“Then to Adam He said, Because you have heeded the voice of your wife, and have eaten from the tree of which I commanded you, saying, You shall not eat of it: Cursed is the ground for your sake; In toil you shall eat of it all the days of your life. Both thorns and thistles it shall bring forth for you, and you shall eat the herb of the field. In the sweat of your face you shall eat bread till you return to the ground, For out of it you were taken; For dust you are, and to dust you shall return.”
And so Adam is told that he will eek out a hard, laborious living from the cursed ground. Now, of course, when a man turns to faith in the Lord Jesus Christ, but the ground is still cursed and the work is still hard. Isn’t it men, to make a living. What’s the rationale of Adam’s punishment? It’s not that he ate. Notice it doesn’t say “Because you ate.” Oh, I think he could have said that, but what does he say? You listened to the voice of your wife, you abandoned your headship. You listened to your wife. Now, I say I don’t want to make too big a point of this, I’m sure that God could have said, “You did eat in disobedience,” for he was told that. But the step along the way was to listen to the voice of his wife, abandoning his headship.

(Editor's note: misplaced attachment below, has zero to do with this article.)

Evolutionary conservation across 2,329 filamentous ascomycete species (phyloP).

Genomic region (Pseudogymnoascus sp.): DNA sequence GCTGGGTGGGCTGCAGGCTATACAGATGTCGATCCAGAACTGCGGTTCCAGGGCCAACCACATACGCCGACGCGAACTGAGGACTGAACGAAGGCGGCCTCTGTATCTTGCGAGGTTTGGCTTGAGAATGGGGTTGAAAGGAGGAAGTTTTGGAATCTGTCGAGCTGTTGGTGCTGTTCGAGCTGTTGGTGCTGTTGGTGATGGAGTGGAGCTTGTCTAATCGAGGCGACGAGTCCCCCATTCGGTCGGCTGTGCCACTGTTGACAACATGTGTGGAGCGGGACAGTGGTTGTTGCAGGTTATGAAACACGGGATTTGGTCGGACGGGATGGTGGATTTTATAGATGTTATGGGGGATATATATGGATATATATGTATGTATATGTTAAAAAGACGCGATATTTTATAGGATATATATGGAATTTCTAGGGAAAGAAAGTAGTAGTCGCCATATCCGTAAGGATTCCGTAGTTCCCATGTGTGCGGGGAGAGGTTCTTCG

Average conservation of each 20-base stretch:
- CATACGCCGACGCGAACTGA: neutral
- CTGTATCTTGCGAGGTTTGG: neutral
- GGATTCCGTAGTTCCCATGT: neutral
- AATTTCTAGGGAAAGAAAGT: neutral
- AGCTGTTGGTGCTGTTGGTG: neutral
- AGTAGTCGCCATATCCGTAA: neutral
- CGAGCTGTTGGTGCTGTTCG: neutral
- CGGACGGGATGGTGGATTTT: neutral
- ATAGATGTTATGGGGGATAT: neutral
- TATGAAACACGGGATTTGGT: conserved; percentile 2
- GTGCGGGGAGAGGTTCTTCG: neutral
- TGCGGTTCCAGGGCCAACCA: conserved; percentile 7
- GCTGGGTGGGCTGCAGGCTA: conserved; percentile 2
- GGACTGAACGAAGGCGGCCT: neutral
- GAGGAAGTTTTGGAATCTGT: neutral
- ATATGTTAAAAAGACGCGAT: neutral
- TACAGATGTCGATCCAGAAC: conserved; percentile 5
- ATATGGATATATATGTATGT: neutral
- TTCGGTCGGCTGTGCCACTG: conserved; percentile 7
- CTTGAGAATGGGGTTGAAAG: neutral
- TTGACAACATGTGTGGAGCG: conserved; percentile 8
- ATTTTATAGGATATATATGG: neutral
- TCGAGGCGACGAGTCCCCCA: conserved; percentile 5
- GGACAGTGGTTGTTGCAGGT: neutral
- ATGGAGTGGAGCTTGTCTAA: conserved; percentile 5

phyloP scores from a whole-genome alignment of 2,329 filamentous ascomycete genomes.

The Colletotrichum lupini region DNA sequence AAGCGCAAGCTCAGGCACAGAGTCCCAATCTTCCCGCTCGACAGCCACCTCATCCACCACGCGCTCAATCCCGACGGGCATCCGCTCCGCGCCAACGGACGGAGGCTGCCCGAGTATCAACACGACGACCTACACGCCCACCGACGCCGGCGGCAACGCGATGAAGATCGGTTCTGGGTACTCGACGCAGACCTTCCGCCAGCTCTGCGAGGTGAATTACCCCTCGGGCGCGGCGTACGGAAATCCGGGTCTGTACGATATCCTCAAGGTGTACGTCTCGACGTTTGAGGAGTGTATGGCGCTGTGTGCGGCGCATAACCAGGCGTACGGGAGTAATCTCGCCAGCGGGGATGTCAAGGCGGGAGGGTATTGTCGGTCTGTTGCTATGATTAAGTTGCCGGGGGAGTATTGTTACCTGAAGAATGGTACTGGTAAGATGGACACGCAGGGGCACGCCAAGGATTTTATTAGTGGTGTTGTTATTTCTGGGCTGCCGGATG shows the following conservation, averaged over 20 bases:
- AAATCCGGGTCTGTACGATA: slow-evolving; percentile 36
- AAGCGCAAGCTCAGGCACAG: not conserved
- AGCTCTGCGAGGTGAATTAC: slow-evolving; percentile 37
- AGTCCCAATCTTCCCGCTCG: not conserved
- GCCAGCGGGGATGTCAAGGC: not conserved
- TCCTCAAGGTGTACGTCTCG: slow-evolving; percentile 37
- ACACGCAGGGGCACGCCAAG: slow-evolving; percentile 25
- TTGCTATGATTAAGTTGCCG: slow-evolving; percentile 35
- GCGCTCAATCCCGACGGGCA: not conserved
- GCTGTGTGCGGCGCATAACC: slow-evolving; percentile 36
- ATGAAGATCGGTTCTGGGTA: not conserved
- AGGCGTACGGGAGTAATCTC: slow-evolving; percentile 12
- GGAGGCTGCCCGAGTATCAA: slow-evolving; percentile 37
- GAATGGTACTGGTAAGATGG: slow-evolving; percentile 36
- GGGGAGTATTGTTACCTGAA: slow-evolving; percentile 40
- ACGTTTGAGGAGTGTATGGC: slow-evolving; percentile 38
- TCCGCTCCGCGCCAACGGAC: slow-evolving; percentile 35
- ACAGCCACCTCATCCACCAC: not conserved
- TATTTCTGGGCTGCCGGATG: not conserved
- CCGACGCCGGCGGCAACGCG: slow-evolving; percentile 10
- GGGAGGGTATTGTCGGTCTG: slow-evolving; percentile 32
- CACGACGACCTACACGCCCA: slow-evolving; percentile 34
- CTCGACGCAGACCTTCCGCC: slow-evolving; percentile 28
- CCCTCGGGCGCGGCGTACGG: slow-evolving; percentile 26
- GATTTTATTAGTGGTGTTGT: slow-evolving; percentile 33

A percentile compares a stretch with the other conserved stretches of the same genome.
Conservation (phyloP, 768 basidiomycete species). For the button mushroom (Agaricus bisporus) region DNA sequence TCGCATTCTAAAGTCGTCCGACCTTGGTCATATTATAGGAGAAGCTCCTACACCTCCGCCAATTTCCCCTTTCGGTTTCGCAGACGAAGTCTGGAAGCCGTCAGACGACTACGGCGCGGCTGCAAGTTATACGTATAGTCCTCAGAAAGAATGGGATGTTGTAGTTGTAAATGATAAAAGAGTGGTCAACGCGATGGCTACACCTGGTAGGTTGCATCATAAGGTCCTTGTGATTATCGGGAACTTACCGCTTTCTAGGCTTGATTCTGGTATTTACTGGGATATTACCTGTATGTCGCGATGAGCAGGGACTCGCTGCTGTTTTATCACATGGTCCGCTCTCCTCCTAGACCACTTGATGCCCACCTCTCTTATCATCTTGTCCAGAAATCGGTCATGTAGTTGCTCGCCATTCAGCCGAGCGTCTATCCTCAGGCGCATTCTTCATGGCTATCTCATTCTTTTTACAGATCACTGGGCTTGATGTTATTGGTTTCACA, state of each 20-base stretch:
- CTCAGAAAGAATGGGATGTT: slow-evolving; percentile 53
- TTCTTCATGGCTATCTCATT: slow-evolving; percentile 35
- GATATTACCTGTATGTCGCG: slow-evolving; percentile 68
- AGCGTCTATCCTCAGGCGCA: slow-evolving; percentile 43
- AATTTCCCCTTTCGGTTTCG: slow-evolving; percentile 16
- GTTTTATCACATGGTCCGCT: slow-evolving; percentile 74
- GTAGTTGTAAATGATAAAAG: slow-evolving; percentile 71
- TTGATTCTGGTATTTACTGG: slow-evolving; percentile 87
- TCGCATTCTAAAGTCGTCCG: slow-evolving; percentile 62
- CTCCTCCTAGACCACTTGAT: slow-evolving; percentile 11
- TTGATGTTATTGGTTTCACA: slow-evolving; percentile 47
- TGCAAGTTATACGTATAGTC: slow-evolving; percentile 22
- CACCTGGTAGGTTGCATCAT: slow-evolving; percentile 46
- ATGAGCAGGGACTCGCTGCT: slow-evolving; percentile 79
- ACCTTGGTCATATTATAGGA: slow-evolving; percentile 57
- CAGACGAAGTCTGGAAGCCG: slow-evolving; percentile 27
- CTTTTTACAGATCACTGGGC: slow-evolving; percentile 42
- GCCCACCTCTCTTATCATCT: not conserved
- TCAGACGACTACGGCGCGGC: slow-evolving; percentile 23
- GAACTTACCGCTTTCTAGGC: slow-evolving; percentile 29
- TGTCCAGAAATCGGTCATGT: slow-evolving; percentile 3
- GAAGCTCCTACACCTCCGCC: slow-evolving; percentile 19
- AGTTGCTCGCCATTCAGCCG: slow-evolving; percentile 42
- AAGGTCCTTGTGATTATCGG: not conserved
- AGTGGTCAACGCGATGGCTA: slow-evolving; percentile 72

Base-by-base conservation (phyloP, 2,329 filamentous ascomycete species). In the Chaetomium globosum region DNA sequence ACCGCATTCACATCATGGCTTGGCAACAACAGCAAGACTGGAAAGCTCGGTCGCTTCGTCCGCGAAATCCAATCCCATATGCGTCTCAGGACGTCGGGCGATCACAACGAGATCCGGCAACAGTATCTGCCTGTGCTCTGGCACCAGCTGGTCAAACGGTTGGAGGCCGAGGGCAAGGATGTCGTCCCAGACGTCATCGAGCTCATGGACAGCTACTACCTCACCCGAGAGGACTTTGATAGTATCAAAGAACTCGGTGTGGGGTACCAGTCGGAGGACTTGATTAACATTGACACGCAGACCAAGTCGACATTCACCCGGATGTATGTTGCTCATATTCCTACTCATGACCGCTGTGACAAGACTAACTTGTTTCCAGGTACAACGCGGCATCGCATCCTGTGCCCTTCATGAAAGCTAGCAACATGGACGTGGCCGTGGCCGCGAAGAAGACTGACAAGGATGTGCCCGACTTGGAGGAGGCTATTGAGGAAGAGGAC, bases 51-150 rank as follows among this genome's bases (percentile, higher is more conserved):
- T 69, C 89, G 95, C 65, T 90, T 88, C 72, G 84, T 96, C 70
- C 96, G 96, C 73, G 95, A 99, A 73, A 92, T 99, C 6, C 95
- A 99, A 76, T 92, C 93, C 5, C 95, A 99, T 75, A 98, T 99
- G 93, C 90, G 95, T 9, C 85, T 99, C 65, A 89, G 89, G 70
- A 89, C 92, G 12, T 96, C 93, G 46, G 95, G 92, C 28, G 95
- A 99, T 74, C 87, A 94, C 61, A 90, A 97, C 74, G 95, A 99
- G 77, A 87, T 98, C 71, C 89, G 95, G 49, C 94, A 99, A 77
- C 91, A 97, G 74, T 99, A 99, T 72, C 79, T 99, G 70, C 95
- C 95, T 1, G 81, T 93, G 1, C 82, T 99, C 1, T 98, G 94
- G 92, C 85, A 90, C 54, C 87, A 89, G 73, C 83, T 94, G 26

Well, should we ever listen to our wives? Why, of course we should. A man is stupid if he doesn’t listen to his wife. She’s a helper, and from my experience, often saved my life by good advice and counsel. The marriage relationship is not domination and servility. The marriage relationship is loving headship, and loving response to authority. The position of authority, that’s what the Bible teaches. You’ll notice that Eve is not so addressed. Adam is told, “You listened to your wife’s voice.” Adam’s disobedience is the pivotal factor in it, for the simple reason, remember, he’s the head, he’s the covenantal head. And Adam alone receives the death sentence. “For out of it you were taken; For dust you are, and to dust you, Adam, shall return.” Why? Why Adam only told that you shall die? Well, the members suffer because of the head. So Adam, you shall die.
Well, let me sum up, because the time is up almost. The picture that the Scripture gives is one of masculine and feminine complementarity. I would like you to remember that term. When the council on Biblical manhood and womanhood, of which I’m a member of the executive committee, that’s the term that we have sought to use, complementarity, masculine and feminine complementarity; a complementarity of loving male headship and loving female disposition to yield to the husband’s authority and an inclination to follow his leadership. Fundamental fallacy in the feminist argumentation, and this pertains to the evangelicals as well as the non-evangelicals, is that subordination, submission, the inclination to follow the leadership of her head is denigration or belittling. That’s fundamental to the feminists. If we are forced to submit, well we shouldn’t be forced to start with, but if we are given in Scripture the command to submit that’s denigration. That’s belittling of women.